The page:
• Sophie Haaland Matláry

Who will take the blame? The refugee crisis 2020:

Published in Aftenposten on the 03.02.2020: https://www.aftenposten.no/meninger/debatt/i/wPQEKP/europas-hyklerske-loesning-paa-flyktningkrisen-2020-sophie-matlary



Whose fault is it that refugees are entering Europe? Is it Chancellor Merkel's fault, as she did not manage to negotiate a deal with Erdogan? Is it the President of Turkey, as he is pushing through his aspirations in Syria - by using threats against Europe? Or, is it the refugees themselves that are in the wrong, because they believe that life is better in the West?


On one hand, President Erdogan keeps frustrating us, as he has Europe on lockdown, and simply keeps forcing through his own ways - no one dares to stop him. His weapon is that of migrants, a weapon he uses until Europe starts listening and supporting his policies. On the other hand, in regards to Merkel and her policies - why has she designed a refugee policy since 2016, which is a policy failure, and does not work in reality? Was she unwise when she joined in on a horse trade - and gave away 6 billion €, European tax money that until now has not produced any clear results?


The refugee crisis in 2015 was a shock to Europe: no one knew how many people were coming, how to mass-process asylum applications, and who should be granted asylum. But the most difficult matter to deal with was perhaps how to decide how "humanitarian" we Europeans should treat migrants.


Europe, and especially Western European ethics and politics are based on a strong belief and trust in international law, human rights, the UN Refugee Convention, and the Dublin Convention; where everyone who comes to Europe is allowed to apply for asylum. Adhering to these beliefs, while at the same time saying that you want to protect yourself from migrants, by building border fences, is quite absurd.


What can we expect this time?


Over the next few weeks and months, many will say that we must close our outer borders so that no refugees will enter. No one from Turkey should be allowed to enter Greece, or upwards into Europe. And although it is a breach of the EU's Dublin Convention, all 27 member states will decide for themselves whether they want to open or close borders, as they did last time. In fact there is no real governing body that can force countries to accept refugees.


After studying the EU's refugee policies since 2015, I now believe that European self-isolation is just another temporary solution, a short-term idea such as the detention camps in Libya clearly are.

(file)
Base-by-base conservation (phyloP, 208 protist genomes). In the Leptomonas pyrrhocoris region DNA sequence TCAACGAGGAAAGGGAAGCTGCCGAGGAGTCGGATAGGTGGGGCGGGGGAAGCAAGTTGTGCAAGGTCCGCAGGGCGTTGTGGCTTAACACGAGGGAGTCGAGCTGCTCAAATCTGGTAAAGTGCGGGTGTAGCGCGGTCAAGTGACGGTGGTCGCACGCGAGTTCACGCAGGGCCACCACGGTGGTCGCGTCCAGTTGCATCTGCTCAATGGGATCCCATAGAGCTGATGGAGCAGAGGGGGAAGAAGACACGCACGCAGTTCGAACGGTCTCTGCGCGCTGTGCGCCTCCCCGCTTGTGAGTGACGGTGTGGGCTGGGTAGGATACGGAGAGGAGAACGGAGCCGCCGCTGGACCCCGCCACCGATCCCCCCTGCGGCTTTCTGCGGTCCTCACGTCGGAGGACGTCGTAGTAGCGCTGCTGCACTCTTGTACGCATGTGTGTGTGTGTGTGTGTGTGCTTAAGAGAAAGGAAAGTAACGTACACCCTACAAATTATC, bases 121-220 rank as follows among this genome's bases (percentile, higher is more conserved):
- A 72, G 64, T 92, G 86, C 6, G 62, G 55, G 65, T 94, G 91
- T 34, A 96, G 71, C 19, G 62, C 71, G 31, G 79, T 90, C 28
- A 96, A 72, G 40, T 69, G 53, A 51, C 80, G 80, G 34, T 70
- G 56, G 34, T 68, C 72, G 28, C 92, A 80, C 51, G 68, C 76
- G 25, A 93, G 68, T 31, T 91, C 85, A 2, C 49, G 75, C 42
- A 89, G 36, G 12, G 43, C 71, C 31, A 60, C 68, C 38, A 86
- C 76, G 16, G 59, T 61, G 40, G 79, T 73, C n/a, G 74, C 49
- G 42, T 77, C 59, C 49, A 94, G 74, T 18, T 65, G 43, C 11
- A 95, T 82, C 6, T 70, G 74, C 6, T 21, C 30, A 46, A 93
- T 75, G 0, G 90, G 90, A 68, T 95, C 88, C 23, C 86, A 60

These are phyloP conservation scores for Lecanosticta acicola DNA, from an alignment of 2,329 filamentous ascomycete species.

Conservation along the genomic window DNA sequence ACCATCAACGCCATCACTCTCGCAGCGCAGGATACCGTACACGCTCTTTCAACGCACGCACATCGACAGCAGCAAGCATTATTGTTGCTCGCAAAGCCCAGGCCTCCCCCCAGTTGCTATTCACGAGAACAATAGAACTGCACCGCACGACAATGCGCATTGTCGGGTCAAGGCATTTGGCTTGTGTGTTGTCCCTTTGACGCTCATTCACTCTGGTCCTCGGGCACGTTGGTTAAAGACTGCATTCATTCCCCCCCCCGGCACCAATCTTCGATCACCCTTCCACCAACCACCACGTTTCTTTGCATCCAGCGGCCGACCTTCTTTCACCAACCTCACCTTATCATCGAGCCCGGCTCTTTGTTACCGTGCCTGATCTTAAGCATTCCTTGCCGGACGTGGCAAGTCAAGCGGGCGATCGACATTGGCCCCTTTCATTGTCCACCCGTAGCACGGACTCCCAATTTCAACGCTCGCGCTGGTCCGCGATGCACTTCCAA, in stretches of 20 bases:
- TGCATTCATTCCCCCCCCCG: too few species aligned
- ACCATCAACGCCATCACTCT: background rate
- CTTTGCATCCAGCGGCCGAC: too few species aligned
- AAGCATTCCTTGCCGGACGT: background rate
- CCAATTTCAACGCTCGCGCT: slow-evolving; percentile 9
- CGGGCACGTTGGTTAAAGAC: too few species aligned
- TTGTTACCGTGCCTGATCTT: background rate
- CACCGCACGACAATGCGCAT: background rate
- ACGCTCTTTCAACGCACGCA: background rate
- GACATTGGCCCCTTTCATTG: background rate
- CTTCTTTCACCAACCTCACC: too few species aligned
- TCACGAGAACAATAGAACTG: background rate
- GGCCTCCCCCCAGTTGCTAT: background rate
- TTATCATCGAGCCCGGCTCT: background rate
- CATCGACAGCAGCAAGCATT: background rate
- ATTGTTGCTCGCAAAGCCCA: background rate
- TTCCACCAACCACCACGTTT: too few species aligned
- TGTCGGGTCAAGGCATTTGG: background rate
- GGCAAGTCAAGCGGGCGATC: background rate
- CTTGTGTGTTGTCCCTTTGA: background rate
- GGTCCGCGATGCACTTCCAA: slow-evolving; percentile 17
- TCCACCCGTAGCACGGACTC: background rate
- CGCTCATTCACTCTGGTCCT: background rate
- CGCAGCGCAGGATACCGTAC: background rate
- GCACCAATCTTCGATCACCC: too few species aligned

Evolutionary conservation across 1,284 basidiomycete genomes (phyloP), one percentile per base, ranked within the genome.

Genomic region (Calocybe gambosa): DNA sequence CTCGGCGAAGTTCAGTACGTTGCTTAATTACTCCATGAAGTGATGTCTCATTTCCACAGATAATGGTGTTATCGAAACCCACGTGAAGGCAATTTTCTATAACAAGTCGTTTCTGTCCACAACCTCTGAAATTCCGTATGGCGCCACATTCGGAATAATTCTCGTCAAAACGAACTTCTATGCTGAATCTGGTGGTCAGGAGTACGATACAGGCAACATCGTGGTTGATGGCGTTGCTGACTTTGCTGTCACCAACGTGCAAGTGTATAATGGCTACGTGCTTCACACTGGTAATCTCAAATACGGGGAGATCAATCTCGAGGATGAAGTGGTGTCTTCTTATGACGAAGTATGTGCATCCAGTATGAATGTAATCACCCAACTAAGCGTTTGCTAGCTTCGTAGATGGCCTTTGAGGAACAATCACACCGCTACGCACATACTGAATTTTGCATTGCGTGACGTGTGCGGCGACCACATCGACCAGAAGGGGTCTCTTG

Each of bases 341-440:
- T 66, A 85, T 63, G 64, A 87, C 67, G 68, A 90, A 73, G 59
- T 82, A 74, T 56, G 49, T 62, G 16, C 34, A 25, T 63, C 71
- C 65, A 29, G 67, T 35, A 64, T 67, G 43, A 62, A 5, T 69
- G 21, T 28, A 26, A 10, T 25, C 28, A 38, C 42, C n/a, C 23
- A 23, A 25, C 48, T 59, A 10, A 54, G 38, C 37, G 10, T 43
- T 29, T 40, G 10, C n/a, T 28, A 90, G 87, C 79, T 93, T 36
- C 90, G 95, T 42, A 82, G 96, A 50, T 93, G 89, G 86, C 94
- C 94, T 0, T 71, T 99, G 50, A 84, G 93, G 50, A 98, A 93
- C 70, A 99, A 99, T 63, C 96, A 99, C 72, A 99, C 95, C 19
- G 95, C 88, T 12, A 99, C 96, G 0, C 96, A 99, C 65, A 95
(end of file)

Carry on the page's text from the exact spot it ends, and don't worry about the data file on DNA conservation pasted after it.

This brings me to an important point that needs to be analyzed: Are we aware, or do we care to be aware of the fact that Europe is being very hypocritical in constructing short-term solutions to a long-term problem?


Should one continue to pretend that one believes in solving the global refugee crisis from a humanist perspective, but still build fences against those who want to legally ask for asylum?

We promote our values ​​everywhere outside the West, but we would rather not have to apply these at home.


And as one diplomat friend from the Middle-East recently said: “These days Europe is paying the price for the continent's inability to resolve conflicts. The refugee crisis is just a picture of how weak Europe is at making decisions as a unit. One cannot be conflict-shy and at the same time principle-firm in international negotiations ».


Erdogan can't be tamed by Merkel, but the deal made in 2016 - where he was asked to stop and contain all refugees who came into Turkey, cannot be paid for by money as Merkel has thought. Every country has a maximum sustainable capacity when it comes to taking in refugees, and with 3.5 million Syrian refugees in Turkey, this capacity was reached a long time ago.


Where do we go now?


It is not easy to predict what will happen next, but one conceivable consequence of mass-immigration is that right-wing political parties in Europe will seize this opportunity to strengthen and position themselves. This might happen at the same time as the continent is trying to isolate itself more and more.


The paradox here is that the solutions found, and the necessary way forward, are in themselves opposites. What we desperately need now is competent and balanced politicians, who are neither too right nor left-wing politically, as well as them being the skilled diplomats - who effectively can handle their own native voters, and at the same time also negotiate with the defiant, eastern heads of state.

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